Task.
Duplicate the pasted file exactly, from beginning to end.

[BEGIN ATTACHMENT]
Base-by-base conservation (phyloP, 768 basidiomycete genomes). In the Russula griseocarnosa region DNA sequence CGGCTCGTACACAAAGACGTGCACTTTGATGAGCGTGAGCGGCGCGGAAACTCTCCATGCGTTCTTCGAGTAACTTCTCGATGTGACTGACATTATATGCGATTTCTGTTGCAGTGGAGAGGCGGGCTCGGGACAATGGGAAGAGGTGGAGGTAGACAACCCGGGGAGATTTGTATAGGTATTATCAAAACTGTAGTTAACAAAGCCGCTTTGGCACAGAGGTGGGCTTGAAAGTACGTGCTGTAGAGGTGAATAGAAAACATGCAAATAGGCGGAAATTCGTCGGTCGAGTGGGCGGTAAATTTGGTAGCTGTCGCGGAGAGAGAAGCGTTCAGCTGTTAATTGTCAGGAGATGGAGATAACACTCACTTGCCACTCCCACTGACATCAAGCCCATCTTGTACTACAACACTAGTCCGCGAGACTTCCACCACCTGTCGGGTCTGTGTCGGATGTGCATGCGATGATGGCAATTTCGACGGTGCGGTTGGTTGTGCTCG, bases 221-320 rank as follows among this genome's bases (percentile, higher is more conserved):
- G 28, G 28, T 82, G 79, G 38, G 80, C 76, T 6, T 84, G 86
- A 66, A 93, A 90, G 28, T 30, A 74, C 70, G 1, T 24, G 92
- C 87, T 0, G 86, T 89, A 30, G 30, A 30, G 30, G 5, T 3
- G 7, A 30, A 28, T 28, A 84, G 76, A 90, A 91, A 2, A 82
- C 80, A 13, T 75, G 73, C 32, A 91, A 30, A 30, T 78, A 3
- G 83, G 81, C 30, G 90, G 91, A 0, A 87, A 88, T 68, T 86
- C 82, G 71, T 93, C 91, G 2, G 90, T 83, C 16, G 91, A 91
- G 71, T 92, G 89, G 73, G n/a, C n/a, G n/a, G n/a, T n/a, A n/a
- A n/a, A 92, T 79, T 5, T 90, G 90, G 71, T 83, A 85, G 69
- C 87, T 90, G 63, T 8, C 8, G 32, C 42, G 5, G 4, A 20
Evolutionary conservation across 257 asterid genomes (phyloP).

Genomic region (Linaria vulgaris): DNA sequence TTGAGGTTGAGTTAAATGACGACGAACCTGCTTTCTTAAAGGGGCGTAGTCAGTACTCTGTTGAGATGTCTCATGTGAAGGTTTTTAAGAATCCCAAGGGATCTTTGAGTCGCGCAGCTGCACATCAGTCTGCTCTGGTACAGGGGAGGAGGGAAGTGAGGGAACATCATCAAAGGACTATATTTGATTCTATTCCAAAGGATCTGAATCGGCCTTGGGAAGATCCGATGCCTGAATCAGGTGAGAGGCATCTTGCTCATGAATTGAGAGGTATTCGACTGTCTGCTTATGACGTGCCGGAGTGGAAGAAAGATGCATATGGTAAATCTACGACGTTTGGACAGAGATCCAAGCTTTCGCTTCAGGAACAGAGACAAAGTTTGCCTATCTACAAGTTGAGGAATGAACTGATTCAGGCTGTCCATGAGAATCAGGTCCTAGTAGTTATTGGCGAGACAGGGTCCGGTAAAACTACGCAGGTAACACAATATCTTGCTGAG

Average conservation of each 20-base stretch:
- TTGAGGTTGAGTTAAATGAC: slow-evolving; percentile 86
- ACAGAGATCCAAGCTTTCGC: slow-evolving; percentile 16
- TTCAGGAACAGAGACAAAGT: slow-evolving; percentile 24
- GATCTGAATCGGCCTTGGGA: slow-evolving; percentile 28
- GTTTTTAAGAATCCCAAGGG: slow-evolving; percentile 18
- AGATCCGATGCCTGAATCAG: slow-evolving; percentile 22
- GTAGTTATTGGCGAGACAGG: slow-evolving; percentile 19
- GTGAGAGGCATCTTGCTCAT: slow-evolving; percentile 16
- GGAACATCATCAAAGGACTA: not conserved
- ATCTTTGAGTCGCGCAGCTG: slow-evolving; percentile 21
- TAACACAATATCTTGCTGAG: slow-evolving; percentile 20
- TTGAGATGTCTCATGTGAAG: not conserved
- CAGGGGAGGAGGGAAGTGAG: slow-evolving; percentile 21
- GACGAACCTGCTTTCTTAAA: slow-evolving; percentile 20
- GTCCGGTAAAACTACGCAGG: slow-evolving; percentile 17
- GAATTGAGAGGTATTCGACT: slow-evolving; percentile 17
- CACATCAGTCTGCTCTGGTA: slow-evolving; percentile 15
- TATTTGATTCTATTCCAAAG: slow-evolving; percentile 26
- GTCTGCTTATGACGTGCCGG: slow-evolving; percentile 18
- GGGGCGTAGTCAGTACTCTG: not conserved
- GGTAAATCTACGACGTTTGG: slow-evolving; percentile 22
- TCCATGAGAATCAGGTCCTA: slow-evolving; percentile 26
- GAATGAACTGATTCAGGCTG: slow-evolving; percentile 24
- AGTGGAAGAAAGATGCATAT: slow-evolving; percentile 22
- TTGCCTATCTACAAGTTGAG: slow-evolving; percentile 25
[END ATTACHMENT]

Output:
Base-by-base conservation (phyloP, 768 basidiomycete genomes). In the Russula griseocarnosa region DNA sequence CGGCTCGTACACAAAGACGTGCACTTTGATGAGCGTGAGCGGCGCGGAAACTCTCCATGCGTTCTTCGAGTAACTTCTCGATGTGACTGACATTATATGCGATTTCTGTTGCAGTGGAGAGGCGGGCTCGGGACAATGGGAAGAGGTGGAGGTAGACAACCCGGGGAGATTTGTATAGGTATTATCAAAACTGTAGTTAACAAAGCCGCTTTGGCACAGAGGTGGGCTTGAAAGTACGTGCTGTAGAGGTGAATAGAAAACATGCAAATAGGCGGAAATTCGTCGGTCGAGTGGGCGGTAAATTTGGTAGCTGTCGCGGAGAGAGAAGCGTTCAGCTGTTAATTGTCAGGAGATGGAGATAACACTCACTTGCCACTCCCACTGACATCAAGCCCATCTTGTACTACAACACTAGTCCGCGAGACTTCCACCACCTGTCGGGTCTGTGTCGGATGTGCATGCGATGATGGCAATTTCGACGGTGCGGTTGGTTGTGCTCG, bases 221-320 rank as follows among this genome's bases (percentile, higher is more conserved):
- G 28, G 28, T 82, G 79, G 38, G 80, C 76, T 6, T 84, G 86
- A 66, A 93, A 90, G 28, T 30, A 74, C 70, G 1, T 24, G 92
- C 87, T 0, G 86, T 89, A 30, G 30, A 30, G 30, G 5, T 3
- G 7, A 30, A 28, T 28, A 84, G 76, A 90, A 91, A 2, A 82
- C 80, A 13, T 75, G 73, C 32, A 91, A 30, A 30, T 78, A 3
- G 83, G 81, C 30, G 90, G 91, A 0, A 87, A 88, T 68, T 86
- C 82, G 71, T 93, C 91, G 2, G 90, T 83, C 16, G 91, A 91
- G 71, T 92, G 89, G 73, G n/a, C n/a, G n/a, G n/a, T n/a, A n/a
- A n/a, A 92, T 79, T 5, T 90, G 90, G 71, T 83, A 85, G 69
- C 87, T 90, G 63, T 8, C 8, G 32, C 42, G 5, G 4, A 20
Evolutionary conservation across 257 asterid genomes (phyloP).

Genomic region (Linaria vulgaris): DNA sequence TTGAGGTTGAGTTAAATGACGACGAACCTGCTTTCTTAAAGGGGCGTAGTCAGTACTCTGTTGAGATGTCTCATGTGAAGGTTTTTAAGAATCCCAAGGGATCTTTGAGTCGCGCAGCTGCACATCAGTCTGCTCTGGTACAGGGGAGGAGGGAAGTGAGGGAACATCATCAAAGGACTATATTTGATTCTATTCCAAAGGATCTGAATCGGCCTTGGGAAGATCCGATGCCTGAATCAGGTGAGAGGCATCTTGCTCATGAATTGAGAGGTATTCGACTGTCTGCTTATGACGTGCCGGAGTGGAAGAAAGATGCATATGGTAAATCTACGACGTTTGGACAGAGATCCAAGCTTTCGCTTCAGGAACAGAGACAAAGTTTGCCTATCTACAAGTTGAGGAATGAACTGATTCAGGCTGTCCATGAGAATCAGGTCCTAGTAGTTATTGGCGAGACAGGGTCCGGTAAAACTACGCAGGTAACACAATATCTTGCTGAG

Average conservation of each 20-base stretch:
- TTGAGGTTGAGTTAAATGAC: slow-evolving; percentile 86
- ACAGAGATCCAAGCTTTCGC: slow-evolving; percentile 16
- TTCAGGAACAGAGACAAAGT: slow-evolving; percentile 24
- GATCTGAATCGGCCTTGGGA: slow-evolving; percentile 28
- GTTTTTAAGAATCCCAAGGG: slow-evolving; percentile 18
- AGATCCGATGCCTGAATCAG: slow-evolving; percentile 22
- GTAGTTATTGGCGAGACAGG: slow-evolving; percentile 19
- GTGAGAGGCATCTTGCTCAT: slow-evolving; percentile 16
- GGAACATCATCAAAGGACTA: not conserved
- ATCTTTGAGTCGCGCAGCTG: slow-evolving; percentile 21
- TAACACAATATCTTGCTGAG: slow-evolving; percentile 20
- TTGAGATGTCTCATGTGAAG: not conserved
- CAGGGGAGGAGGGAAGTGAG: slow-evolving; percentile 21
- GACGAACCTGCTTTCTTAAA: slow-evolving; percentile 20
- GTCCGGTAAAACTACGCAGG: slow-evolving; percentile 17
- GAATTGAGAGGTATTCGACT: slow-evolving; percentile 17
- CACATCAGTCTGCTCTGGTA: slow-evolving; percentile 15
- TATTTGATTCTATTCCAAAG: slow-evolving; percentile 26
- GTCTGCTTATGACGTGCCGG: slow-evolving; percentile 18
- GGGGCGTAGTCAGTACTCTG: not conserved
- GGTAAATCTACGACGTTTGG: slow-evolving; percentile 22
- TCCATGAGAATCAGGTCCTA: slow-evolving; percentile 26
- GAATGAACTGATTCAGGCTG: slow-evolving; percentile 24
- AGTGGAAGAAAGATGCATAT: slow-evolving; percentile 22
- TTGCCTATCTACAAGTTGAG: slow-evolving; percentile 25